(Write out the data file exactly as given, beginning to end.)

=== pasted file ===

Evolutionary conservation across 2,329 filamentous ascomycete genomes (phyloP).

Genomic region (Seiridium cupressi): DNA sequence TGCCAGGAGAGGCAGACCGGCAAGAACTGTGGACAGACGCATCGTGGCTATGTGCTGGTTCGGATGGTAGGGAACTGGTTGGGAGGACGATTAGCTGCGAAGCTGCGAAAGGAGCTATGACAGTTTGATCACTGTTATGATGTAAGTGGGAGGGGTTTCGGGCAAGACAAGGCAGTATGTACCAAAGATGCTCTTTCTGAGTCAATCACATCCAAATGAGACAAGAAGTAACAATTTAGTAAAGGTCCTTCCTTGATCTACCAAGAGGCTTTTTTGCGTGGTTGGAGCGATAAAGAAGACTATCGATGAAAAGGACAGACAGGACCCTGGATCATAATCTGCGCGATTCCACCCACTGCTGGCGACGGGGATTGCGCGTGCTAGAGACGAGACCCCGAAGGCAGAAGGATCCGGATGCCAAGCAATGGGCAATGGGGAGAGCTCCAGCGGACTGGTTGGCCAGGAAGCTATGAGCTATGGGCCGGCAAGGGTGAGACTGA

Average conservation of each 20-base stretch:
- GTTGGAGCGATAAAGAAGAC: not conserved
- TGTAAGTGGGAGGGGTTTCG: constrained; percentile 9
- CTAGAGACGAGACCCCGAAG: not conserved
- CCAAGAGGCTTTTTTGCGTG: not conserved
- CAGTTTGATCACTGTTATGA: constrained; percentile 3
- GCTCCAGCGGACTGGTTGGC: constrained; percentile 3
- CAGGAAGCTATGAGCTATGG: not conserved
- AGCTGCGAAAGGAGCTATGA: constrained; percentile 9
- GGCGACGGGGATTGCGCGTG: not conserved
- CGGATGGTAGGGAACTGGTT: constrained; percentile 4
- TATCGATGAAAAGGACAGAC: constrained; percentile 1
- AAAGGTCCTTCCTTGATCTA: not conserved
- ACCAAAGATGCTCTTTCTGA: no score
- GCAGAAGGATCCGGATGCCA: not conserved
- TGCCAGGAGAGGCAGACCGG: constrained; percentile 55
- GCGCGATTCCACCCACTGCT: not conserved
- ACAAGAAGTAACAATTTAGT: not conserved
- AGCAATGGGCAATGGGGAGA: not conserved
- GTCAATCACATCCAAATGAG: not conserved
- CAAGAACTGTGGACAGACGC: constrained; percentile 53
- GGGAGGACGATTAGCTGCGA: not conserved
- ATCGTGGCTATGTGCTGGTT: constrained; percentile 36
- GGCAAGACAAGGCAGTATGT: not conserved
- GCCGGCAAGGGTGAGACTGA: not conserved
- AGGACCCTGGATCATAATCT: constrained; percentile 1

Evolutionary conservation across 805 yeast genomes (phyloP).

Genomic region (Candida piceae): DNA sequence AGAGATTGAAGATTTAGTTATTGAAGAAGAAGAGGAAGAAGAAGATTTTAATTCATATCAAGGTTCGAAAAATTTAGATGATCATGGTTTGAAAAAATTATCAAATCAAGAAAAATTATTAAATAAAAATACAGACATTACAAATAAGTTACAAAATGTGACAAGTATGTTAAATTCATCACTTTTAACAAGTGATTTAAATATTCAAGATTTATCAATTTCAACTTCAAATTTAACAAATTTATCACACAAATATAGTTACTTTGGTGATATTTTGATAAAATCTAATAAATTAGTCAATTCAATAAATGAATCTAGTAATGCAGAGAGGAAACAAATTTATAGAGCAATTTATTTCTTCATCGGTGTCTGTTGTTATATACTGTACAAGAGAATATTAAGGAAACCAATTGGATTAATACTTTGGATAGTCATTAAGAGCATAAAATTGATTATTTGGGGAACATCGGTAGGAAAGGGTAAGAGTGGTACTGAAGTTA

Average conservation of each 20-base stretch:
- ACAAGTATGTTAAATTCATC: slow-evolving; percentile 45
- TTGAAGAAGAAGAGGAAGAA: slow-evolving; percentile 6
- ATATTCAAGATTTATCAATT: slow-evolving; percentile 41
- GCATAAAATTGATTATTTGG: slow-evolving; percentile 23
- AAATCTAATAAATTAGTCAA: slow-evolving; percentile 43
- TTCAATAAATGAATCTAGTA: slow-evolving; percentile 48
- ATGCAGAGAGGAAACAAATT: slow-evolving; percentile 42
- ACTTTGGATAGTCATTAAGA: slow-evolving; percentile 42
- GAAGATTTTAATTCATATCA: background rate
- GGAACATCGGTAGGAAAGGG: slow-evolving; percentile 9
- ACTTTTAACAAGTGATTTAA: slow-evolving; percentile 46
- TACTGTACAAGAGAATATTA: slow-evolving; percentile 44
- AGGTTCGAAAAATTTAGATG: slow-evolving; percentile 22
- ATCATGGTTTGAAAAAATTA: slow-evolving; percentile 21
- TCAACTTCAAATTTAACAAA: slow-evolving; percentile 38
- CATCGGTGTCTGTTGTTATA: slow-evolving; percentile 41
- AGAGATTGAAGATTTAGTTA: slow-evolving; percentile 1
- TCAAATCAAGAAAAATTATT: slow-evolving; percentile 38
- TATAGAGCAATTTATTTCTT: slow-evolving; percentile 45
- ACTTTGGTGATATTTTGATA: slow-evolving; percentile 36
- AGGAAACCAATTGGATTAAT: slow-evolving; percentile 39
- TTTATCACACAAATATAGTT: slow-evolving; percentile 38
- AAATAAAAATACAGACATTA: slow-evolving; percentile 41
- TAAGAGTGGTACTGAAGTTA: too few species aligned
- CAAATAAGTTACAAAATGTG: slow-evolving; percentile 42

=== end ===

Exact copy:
Evolutionary conservation across 2,329 filamentous ascomycete genomes (phyloP).

Genomic region (Seiridium cupressi): DNA sequence TGCCAGGAGAGGCAGACCGGCAAGAACTGTGGACAGACGCATCGTGGCTATGTGCTGGTTCGGATGGTAGGGAACTGGTTGGGAGGACGATTAGCTGCGAAGCTGCGAAAGGAGCTATGACAGTTTGATCACTGTTATGATGTAAGTGGGAGGGGTTTCGGGCAAGACAAGGCAGTATGTACCAAAGATGCTCTTTCTGAGTCAATCACATCCAAATGAGACAAGAAGTAACAATTTAGTAAAGGTCCTTCCTTGATCTACCAAGAGGCTTTTTTGCGTGGTTGGAGCGATAAAGAAGACTATCGATGAAAAGGACAGACAGGACCCTGGATCATAATCTGCGCGATTCCACCCACTGCTGGCGACGGGGATTGCGCGTGCTAGAGACGAGACCCCGAAGGCAGAAGGATCCGGATGCCAAGCAATGGGCAATGGGGAGAGCTCCAGCGGACTGGTTGGCCAGGAAGCTATGAGCTATGGGCCGGCAAGGGTGAGACTGA

Average conservation of each 20-base stretch:
- GTTGGAGCGATAAAGAAGAC: not conserved
- TGTAAGTGGGAGGGGTTTCG: constrained; percentile 9
- CTAGAGACGAGACCCCGAAG: not conserved
- CCAAGAGGCTTTTTTGCGTG: not conserved
- CAGTTTGATCACTGTTATGA: constrained; percentile 3
- GCTCCAGCGGACTGGTTGGC: constrained; percentile 3
- CAGGAAGCTATGAGCTATGG: not conserved
- AGCTGCGAAAGGAGCTATGA: constrained; percentile 9
- GGCGACGGGGATTGCGCGTG: not conserved
- CGGATGGTAGGGAACTGGTT: constrained; percentile 4
- TATCGATGAAAAGGACAGAC: constrained; percentile 1
- AAAGGTCCTTCCTTGATCTA: not conserved
- ACCAAAGATGCTCTTTCTGA: no score
- GCAGAAGGATCCGGATGCCA: not conserved
- TGCCAGGAGAGGCAGACCGG: constrained; percentile 55
- GCGCGATTCCACCCACTGCT: not conserved
- ACAAGAAGTAACAATTTAGT: not conserved
- AGCAATGGGCAATGGGGAGA: not conserved
- GTCAATCACATCCAAATGAG: not conserved
- CAAGAACTGTGGACAGACGC: constrained; percentile 53
- GGGAGGACGATTAGCTGCGA: not conserved
- ATCGTGGCTATGTGCTGGTT: constrained; percentile 36
- GGCAAGACAAGGCAGTATGT: not conserved
- GCCGGCAAGGGTGAGACTGA: not conserved
- AGGACCCTGGATCATAATCT: constrained; percentile 1

Evolutionary conservation across 805 yeast genomes (phyloP).

Genomic region (Candida piceae): DNA sequence AGAGATTGAAGATTTAGTTATTGAAGAAGAAGAGGAAGAAGAAGATTTTAATTCATATCAAGGTTCGAAAAATTTAGATGATCATGGTTTGAAAAAATTATCAAATCAAGAAAAATTATTAAATAAAAATACAGACATTACAAATAAGTTACAAAATGTGACAAGTATGTTAAATTCATCACTTTTAACAAGTGATTTAAATATTCAAGATTTATCAATTTCAACTTCAAATTTAACAAATTTATCACACAAATATAGTTACTTTGGTGATATTTTGATAAAATCTAATAAATTAGTCAATTCAATAAATGAATCTAGTAATGCAGAGAGGAAACAAATTTATAGAGCAATTTATTTCTTCATCGGTGTCTGTTGTTATATACTGTACAAGAGAATATTAAGGAAACCAATTGGATTAATACTTTGGATAGTCATTAAGAGCATAAAATTGATTATTTGGGGAACATCGGTAGGAAAGGGTAAGAGTGGTACTGAAGTTA

Average conservation of each 20-base stretch:
- ACAAGTATGTTAAATTCATC: slow-evolving; percentile 45
- TTGAAGAAGAAGAGGAAGAA: slow-evolving; percentile 6
- ATATTCAAGATTTATCAATT: slow-evolving; percentile 41
- GCATAAAATTGATTATTTGG: slow-evolving; percentile 23
- AAATCTAATAAATTAGTCAA: slow-evolving; percentile 43
- TTCAATAAATGAATCTAGTA: slow-evolving; percentile 48
- ATGCAGAGAGGAAACAAATT: slow-evolving; percentile 42
- ACTTTGGATAGTCATTAAGA: slow-evolving; percentile 42
- GAAGATTTTAATTCATATCA: background rate
- GGAACATCGGTAGGAAAGGG: slow-evolving; percentile 9
- ACTTTTAACAAGTGATTTAA: slow-evolving; percentile 46
- TACTGTACAAGAGAATATTA: slow-evolving; percentile 44
- AGGTTCGAAAAATTTAGATG: slow-evolving; percentile 22
- ATCATGGTTTGAAAAAATTA: slow-evolving; percentile 21
- TCAACTTCAAATTTAACAAA: slow-evolving; percentile 38
- CATCGGTGTCTGTTGTTATA: slow-evolving; percentile 41
- AGAGATTGAAGATTTAGTTA: slow-evolving; percentile 1
- TCAAATCAAGAAAAATTATT: slow-evolving; percentile 38
- TATAGAGCAATTTATTTCTT: slow-evolving; percentile 45
- ACTTTGGTGATATTTTGATA: slow-evolving; percentile 36
- AGGAAACCAATTGGATTAAT: slow-evolving; percentile 39
- TTTATCACACAAATATAGTT: slow-evolving; percentile 38
- AAATAAAAATACAGACATTA: slow-evolving; percentile 41
- TAAGAGTGGTACTGAAGTTA: too few species aligned
- CAAATAAGTTACAAAATGTG: slow-evolving; percentile 42